Never miss a story again — sign up to our Telegram channel and we’ll keep you up to speed!

Indonesia Rethinks Ukrainian-Built Combat Vehicle After Unsuccessful Trial

BTR-4 with the fighting module Parus

Indonesia is reconsidering plans to acquire more Ukraine-built BTR-4 8×8 amphibious armored personnel carriers (APC) after issues cropped up during training activities.

    After concluding initial training on the amphibious vehicle, Korps Marinir (KORMAR), the Indonesian Marine Corps, reported several problems, including the APC excessively trimming at the bow while immersed in water and operating at full speed.
    Five of the vehicles were delivered to Jakarta in September as part of a deal with Ukraine state-owned defense manufacturer Ukroboronprom, as Indonesia sought to replace the 100 BTR-50PK APCs it acquired from Kiev in the 1990s.
    One Ukroboronprom official told Janes in November, “After official acceptance we will talk about expanding technology transfers to Indonesia and about expanding the order…We know [KORMAR] has a requirement for another 50 vehicles. This could mean some of these vehicles are built in Ukraine followed by technology transfers and local production in Indonesia.”
    The vehicle’s main weapon is a ZTM-1 30 mm cannon. It also features an AGS-17 30mm grenade launcher and a chemical, nuclear and biological filtration system.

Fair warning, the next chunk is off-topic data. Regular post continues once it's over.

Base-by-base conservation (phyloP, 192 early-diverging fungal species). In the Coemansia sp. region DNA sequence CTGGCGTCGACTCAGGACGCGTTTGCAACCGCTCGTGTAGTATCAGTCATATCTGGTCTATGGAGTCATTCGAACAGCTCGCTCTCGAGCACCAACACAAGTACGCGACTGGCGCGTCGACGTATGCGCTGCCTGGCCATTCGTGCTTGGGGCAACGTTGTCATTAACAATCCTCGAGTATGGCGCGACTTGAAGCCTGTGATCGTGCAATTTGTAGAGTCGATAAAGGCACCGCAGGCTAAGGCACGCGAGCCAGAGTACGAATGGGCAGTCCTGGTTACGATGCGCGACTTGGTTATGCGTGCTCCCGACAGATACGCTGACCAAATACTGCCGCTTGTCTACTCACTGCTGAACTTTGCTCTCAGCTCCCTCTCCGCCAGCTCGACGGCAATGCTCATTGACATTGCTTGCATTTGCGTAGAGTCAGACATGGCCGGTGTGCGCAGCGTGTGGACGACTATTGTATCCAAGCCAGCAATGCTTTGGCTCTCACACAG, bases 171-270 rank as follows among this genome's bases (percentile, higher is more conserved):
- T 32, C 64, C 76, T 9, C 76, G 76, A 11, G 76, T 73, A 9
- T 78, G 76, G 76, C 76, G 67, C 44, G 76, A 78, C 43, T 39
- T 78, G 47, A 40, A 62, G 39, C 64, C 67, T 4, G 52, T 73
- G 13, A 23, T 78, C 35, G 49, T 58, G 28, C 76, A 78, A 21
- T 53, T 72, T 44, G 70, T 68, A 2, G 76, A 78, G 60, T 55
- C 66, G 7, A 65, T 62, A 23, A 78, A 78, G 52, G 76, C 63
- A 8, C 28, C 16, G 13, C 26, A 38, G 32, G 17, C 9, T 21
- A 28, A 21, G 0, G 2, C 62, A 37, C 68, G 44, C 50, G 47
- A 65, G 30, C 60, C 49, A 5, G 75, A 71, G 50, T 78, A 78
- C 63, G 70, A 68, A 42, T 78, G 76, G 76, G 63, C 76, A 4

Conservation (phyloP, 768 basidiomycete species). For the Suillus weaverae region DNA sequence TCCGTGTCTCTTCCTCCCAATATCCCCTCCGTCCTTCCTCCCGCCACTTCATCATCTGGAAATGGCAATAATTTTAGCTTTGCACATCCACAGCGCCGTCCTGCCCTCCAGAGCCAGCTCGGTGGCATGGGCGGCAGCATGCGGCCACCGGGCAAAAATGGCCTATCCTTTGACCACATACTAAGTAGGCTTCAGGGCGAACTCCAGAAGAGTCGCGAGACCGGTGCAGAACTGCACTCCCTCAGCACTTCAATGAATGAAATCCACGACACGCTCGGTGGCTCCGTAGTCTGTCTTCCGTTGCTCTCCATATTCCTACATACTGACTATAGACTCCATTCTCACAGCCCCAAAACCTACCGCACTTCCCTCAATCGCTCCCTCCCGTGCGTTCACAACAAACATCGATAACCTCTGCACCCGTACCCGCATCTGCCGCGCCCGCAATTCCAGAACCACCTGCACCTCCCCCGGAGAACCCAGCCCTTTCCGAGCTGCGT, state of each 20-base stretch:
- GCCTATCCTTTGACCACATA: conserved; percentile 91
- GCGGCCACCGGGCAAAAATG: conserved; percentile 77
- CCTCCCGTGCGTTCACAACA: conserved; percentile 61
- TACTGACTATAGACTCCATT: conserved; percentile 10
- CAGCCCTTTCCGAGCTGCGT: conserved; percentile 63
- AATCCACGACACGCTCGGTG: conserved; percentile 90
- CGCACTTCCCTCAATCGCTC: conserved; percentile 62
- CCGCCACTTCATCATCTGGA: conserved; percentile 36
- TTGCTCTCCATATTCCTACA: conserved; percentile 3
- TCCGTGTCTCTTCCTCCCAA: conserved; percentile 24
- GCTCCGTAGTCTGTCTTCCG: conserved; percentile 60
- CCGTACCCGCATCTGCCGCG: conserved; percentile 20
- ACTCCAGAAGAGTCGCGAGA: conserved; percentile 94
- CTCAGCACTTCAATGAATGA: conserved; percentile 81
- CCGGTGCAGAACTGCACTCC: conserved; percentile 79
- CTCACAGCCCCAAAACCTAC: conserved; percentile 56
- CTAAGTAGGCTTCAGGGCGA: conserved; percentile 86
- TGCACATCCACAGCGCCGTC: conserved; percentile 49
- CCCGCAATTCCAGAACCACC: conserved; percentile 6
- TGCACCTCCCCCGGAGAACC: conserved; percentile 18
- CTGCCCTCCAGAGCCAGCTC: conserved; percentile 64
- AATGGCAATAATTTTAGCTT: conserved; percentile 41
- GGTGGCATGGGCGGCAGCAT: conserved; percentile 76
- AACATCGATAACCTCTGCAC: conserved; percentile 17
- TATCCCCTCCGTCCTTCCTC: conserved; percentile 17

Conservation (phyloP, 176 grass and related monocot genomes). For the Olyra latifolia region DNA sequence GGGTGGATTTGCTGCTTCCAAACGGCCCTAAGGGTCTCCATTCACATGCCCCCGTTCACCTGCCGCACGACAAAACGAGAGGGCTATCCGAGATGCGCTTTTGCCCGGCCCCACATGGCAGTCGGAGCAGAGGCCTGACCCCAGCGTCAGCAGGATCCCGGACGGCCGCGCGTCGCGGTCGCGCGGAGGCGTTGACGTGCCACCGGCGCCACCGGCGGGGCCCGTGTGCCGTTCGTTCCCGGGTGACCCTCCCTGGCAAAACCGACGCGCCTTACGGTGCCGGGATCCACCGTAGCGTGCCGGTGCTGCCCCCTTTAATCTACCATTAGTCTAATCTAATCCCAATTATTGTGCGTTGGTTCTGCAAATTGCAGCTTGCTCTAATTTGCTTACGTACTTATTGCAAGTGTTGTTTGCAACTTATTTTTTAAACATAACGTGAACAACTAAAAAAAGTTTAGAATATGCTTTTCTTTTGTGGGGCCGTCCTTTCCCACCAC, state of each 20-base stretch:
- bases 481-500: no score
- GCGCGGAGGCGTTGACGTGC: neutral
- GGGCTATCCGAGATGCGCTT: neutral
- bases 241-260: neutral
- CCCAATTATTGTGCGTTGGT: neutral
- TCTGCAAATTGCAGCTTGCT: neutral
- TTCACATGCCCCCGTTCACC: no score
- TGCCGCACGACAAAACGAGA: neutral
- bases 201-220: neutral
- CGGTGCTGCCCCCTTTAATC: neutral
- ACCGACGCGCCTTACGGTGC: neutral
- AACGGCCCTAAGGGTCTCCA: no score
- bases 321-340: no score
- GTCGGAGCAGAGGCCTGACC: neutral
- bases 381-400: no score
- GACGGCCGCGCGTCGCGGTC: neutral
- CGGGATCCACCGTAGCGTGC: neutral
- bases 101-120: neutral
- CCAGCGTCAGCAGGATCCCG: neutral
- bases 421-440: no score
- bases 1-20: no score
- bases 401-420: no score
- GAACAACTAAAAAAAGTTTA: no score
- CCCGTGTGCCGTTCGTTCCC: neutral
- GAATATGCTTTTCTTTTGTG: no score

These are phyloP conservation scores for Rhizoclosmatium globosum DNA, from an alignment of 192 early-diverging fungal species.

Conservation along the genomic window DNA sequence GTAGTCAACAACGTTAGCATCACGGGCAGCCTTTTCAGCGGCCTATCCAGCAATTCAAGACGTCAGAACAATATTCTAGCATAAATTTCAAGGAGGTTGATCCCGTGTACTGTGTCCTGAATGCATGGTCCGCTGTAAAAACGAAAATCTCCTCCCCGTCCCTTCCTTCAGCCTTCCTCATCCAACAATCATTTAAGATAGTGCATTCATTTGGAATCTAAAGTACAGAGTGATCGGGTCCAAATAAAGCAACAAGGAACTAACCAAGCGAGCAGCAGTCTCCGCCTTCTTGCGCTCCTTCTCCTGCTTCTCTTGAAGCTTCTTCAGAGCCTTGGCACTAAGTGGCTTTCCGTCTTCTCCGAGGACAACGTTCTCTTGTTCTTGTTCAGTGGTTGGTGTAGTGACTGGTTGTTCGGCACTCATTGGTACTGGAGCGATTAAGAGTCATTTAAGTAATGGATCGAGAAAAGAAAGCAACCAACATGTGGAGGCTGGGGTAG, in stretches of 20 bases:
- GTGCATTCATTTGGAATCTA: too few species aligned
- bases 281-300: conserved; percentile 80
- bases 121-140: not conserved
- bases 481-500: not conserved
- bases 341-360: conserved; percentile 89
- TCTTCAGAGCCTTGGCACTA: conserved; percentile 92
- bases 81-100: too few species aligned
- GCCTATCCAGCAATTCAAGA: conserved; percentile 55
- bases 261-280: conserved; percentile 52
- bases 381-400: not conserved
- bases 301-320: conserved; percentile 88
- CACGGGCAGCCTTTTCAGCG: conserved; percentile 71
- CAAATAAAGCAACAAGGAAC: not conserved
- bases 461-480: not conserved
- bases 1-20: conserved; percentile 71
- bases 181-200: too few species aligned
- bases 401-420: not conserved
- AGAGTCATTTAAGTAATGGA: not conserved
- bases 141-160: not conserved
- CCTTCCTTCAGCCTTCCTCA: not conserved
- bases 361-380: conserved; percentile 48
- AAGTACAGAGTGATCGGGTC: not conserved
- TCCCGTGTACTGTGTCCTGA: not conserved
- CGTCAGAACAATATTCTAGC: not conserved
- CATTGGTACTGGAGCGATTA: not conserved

Ukraine Military Ends Guided Missile Tests Near Crimea Amid Russia’s Protests

 

 Ukrainian missile complexes launch medium range guided missiles during military drills in southern Kherson region bordering Crimea, Ukraine, December 1, 2016

 

    Ukraine has announced an end to its missile drills near Crimea.

   KIEV (Sputnik) — The Ukrainian Armed Forces have wrapped up surface-to-air missile tests in southern Ukraine, Chief of General Staff Gen. Viktor Muzhenko said Friday.

   “Flight and control tests of anti-aircraft guided missiles are successfully completed. The armed forces have taken an important step in increasing their combat capability and gaining opportunities to protect their state,” Muzhenko wrote on his Facebook page.

   Russia’s air transport agency Rosaviatsia said last week that Ukraine unilaterally decided to hold missile firing exercises near Crimea’s Simferopol on December 1-2 in violation of international agreements.

   Moscow repeatedly called Kiev’s missile launches in the Black Sea a threat to the safety of Russian civilian flights to Crimea and a provocation. Russian aviation authorities also informed the International Civil Aviation Organization (ICAO) about the tests, so far without a response.